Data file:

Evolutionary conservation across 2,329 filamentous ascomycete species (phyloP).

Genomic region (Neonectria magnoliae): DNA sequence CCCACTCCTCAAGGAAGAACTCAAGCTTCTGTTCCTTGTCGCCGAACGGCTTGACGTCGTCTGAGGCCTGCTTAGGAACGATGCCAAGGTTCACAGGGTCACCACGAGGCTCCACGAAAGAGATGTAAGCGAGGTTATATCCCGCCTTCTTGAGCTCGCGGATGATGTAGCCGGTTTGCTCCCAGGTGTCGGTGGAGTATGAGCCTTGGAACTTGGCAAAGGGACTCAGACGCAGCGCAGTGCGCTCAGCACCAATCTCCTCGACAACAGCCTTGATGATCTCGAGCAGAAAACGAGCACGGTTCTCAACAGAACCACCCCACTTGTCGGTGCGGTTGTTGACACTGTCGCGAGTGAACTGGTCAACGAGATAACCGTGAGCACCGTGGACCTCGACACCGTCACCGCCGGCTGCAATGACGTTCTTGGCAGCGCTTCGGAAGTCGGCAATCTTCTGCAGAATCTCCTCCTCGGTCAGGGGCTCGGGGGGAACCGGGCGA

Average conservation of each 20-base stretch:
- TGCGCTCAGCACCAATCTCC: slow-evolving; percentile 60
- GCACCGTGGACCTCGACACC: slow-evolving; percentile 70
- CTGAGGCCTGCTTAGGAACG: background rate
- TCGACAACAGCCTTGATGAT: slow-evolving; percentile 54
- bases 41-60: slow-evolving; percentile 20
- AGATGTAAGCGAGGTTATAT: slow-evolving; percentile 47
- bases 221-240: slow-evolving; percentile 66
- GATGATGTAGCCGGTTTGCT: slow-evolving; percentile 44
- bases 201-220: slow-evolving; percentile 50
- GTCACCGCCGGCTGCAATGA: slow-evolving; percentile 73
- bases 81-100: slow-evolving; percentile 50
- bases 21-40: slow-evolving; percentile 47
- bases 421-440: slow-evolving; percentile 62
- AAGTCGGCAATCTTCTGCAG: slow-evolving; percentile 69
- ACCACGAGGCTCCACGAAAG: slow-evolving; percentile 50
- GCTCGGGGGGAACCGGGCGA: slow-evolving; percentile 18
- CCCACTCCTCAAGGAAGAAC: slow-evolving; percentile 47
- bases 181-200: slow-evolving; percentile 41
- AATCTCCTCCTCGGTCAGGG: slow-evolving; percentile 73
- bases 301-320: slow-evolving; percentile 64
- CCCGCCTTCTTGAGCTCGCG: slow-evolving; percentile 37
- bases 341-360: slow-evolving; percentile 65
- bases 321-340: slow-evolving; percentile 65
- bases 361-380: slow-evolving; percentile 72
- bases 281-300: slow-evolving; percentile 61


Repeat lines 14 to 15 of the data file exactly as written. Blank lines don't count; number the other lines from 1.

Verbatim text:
- bases 81-100: slow-evolving; percentile 50
- bases 21-40: slow-evolving; percentile 47